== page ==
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Ghosting in Relationships

“I was seeing someone I met online. We went on a few dates and things seemed to be going well. All of a sudden no calls, no texts. I never heard from her again”

Sounds familiar?

Hinge, Bumble, Truly Madly, Tinder and other dating apps now make it easy to quickly wade through choices of partners since many alternatives are available. We can spend our evenings swiping through profiles without considering them as real people. At first glance, this can make us giddy with excitement at the unprecedented number of options.

However, this also means that people have now become reduced to text messages and online posts. This can lead to some significant negative consequences. One of which includes ghosting.

So, What is Ghosting?

 

Ghosting is when an individual, a friend or a romantic partner, abruptly stops all contact. All communication ceases. This would naturally lead the “ghostee” to experience a host of negative emotions that include shame, hurt, anger, sadness and guilt. Since much of our conversation now takes place through online mediums, ghosting has  become extremely easy.

According to a survey conducted in the west on about 800 participants between the ages of 18-33, 80% of millenials have responded saying they have been ghosted at some point in their lives.

Dealing with Ghosting in Relationships

 

If You Tend to Ghost

 

If you tend to ghost, you don’t know how to handle the emotions that would come about if you expressed how you really feel. You may feel guilty, but after engaging in ghosting repeatedly, you may become less sensitised to the feelings of the other person, as well as your own feelings. You may they may wrongly believe that this is a way to spare the other person even more heartbreak by expressing yourself.

This could mean that you have difficulty dealing with stressful emotions and you may need support for this. Chances are that you feel stuck. This is can be a difficult experience to deal with.

You may feel like the only way to deal with all this with minimal pain is to ghost. However, not only does this leave the other person with scars, it also leaves you stressed in the long run. You may choose to keep yourself distracted from it, but it is never easy to live with the guilt and even shame that could arise deep down. Then, you have to keep distracting yourself from it and wear a facade as though ‘nothing is wrong’.

 

What Can You do?

 

Ghosting or feeling the need to ghost can be an opportunity for introspection. Perhaps it is hard for you to be assertive. You may have difficulty expressing your feelings or saying no. You can use this experience to reflect if you have a tendency to drag relationships to a place where you feel like ghosting is the only option that is left. If you have having difficulty dealing with this, you can also seek help and have a discussion with a friend or a therapist.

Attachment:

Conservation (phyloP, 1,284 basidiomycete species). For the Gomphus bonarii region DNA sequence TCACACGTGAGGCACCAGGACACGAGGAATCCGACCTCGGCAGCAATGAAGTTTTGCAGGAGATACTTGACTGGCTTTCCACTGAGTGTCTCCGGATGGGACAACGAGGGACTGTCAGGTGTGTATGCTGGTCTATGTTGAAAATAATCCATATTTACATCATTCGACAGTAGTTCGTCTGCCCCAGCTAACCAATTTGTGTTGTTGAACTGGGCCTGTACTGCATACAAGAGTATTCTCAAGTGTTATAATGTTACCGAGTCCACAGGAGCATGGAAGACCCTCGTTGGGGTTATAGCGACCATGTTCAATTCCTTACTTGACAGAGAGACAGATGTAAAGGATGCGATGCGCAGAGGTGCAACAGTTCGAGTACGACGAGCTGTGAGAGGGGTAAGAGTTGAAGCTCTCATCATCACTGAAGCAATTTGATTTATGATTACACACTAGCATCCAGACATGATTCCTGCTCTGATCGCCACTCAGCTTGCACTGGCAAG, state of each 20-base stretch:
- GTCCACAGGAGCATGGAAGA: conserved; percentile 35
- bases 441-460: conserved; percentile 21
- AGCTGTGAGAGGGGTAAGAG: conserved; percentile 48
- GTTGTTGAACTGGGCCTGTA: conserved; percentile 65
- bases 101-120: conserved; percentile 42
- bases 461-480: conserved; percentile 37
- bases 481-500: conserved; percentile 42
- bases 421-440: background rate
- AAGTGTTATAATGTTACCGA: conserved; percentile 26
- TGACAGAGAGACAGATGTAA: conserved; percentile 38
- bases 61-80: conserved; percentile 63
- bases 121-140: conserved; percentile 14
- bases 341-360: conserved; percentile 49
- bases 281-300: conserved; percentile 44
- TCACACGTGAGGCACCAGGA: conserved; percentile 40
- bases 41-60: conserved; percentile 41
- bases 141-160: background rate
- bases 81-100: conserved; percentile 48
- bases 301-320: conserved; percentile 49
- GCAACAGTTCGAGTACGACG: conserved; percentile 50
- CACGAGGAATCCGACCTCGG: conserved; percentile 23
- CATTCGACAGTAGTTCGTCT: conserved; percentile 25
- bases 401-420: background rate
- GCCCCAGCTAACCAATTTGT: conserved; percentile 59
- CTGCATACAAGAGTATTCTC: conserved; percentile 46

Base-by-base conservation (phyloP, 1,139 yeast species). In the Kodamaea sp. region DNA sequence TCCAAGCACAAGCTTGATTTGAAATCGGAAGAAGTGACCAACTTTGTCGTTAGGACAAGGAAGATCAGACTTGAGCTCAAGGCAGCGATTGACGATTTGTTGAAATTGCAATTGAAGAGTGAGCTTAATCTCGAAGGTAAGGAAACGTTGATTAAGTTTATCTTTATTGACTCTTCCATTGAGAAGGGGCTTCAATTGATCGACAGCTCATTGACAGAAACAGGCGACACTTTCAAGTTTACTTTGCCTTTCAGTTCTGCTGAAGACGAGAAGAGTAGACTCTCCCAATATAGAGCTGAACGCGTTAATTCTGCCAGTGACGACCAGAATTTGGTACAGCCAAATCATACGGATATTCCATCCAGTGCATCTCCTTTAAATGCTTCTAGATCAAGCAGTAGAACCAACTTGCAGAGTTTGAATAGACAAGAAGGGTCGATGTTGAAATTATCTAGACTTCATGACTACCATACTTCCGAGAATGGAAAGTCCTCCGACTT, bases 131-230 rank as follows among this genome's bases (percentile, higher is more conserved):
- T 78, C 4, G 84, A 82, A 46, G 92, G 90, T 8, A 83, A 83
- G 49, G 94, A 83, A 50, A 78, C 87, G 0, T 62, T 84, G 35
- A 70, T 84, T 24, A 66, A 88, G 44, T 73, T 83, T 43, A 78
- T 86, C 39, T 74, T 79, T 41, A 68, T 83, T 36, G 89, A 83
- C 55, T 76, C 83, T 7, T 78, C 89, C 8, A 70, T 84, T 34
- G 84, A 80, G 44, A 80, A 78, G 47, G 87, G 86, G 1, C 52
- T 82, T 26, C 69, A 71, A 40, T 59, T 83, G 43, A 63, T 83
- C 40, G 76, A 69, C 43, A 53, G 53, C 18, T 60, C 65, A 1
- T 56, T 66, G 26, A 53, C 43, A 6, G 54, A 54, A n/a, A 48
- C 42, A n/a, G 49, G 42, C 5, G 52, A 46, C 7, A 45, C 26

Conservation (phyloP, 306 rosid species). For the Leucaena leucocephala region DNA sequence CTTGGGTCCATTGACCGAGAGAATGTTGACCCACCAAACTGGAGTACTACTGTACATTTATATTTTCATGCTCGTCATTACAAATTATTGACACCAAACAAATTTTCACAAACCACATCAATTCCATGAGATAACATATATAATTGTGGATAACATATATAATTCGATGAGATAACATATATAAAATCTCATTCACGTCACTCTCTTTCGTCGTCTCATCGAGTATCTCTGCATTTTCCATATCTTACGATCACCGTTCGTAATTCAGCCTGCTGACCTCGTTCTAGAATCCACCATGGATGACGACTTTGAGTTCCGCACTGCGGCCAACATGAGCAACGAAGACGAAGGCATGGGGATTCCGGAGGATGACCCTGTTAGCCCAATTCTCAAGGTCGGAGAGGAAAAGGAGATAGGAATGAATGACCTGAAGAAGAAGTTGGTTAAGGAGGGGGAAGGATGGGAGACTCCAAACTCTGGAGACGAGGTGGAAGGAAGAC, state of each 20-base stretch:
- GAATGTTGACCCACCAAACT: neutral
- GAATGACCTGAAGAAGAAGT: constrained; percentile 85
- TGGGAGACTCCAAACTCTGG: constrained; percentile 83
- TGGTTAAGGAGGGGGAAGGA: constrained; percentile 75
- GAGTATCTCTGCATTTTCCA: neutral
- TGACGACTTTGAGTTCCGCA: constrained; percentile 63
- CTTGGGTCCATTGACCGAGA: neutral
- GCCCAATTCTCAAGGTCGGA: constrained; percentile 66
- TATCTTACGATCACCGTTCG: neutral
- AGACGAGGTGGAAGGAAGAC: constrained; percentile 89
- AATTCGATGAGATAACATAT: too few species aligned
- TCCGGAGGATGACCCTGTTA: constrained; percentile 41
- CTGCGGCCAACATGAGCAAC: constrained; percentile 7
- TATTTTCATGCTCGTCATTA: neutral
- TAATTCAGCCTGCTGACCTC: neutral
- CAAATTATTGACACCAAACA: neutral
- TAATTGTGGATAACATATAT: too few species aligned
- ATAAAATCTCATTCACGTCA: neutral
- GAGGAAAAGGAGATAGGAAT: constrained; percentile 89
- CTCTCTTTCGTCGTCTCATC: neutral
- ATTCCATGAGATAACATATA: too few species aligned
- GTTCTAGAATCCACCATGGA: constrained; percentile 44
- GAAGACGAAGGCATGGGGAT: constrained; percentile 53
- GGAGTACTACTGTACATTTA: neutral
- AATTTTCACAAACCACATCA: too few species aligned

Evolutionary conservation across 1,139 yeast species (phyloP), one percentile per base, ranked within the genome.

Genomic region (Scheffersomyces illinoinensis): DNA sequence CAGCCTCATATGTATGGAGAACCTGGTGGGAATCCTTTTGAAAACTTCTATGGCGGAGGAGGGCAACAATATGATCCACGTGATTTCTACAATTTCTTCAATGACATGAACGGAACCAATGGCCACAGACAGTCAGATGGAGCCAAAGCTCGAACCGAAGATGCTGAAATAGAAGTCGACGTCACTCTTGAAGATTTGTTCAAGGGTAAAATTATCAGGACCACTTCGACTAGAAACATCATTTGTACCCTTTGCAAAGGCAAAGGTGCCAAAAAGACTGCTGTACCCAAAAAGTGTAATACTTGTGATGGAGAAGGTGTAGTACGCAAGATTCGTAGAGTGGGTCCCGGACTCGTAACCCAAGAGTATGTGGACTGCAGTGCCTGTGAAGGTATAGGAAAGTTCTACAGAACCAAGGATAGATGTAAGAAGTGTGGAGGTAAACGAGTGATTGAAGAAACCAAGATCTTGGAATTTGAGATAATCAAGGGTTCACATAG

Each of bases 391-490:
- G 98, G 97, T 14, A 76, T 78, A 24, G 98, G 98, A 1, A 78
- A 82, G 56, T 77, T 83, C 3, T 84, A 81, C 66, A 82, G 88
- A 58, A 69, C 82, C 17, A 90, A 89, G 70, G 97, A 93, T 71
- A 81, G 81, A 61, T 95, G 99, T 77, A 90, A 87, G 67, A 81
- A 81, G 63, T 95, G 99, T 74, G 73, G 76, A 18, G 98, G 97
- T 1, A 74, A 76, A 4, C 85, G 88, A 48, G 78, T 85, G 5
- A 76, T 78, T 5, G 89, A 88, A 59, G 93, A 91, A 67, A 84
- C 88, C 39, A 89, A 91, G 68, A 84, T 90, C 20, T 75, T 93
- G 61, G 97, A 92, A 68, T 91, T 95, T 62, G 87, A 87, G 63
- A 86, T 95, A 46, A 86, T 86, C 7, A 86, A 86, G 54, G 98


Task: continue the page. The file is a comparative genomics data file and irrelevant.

The best thing to do for all parties in a scenario like this one is to be honest with the person and admit that this is a relationship that will not work and the reasons behind that decision. This signifies a feeling of respect and compassion for the other person. It also leaves both of you with a greater sense of closure, which is important to move on healthily.

If You Have Been Ghosted

 

Ghosting can lead to an experience of various unpleasant emotions for the person who is on the receiving end of the ghosting. You can feel disrespected, especially after investing time, energy and financial resources into meeting and getting to know someone. You can also feel hurt, angry, embarrassed.

This can take a toll on one’s self esteem. You may feel unwanted and would sometimes look back for evidence of what they did wrong or which actions may have driven the person away.

Ghosting becomes difficult to deal with because you are looking for answers to questions you may not have answers to. You are left with no opportunity for clarity and closure. If you have been ghosted, it is essential to keep in mind that this is not necessarily indicative of a shortcoming of you. Chances are that other person probably has difficulty dealing with tough emotions and tends to avoid difficult situations.

 

What Can You Do?

 

Try not to blame yourself or engage in multiple attempts to reach out. Instead, you can speak to your friends or family about the incident. Take some time out for yourself to recover and recoup.

Be wary of loops of brooding. Brooding can start as a supposed search for answers but can leave your mood a lot lower than it was to begin with, and with no answers. Instead, you could check in with the body about where the difficult feeling is. Whether it is anger, hurt, sadness or fear, or even a mix of all, you can sense it in the body. Just ask yourself where this difficult feeling is. Stay with it for a bit. Breathe into it. You can also support it physically by gently placing your palm on it. All this, not to make the feeling go away, but to direct attention to where the hurt actually is, rather than to thoughts and spirals of brooding. To give support where it is due, in a way. You can also reach out for help from a mental health professional if it gets too difficult. A lot of healing is possible if things are processed rather than just stored.

This blog post has been contributed by Liz Cyriac. Liz is a counseling psychologist and worked with us for a brief while. Some inputs are by Malini Krishnan. Malini is a psychologist and works with adults in individual and relationship therapy at Inner Space.

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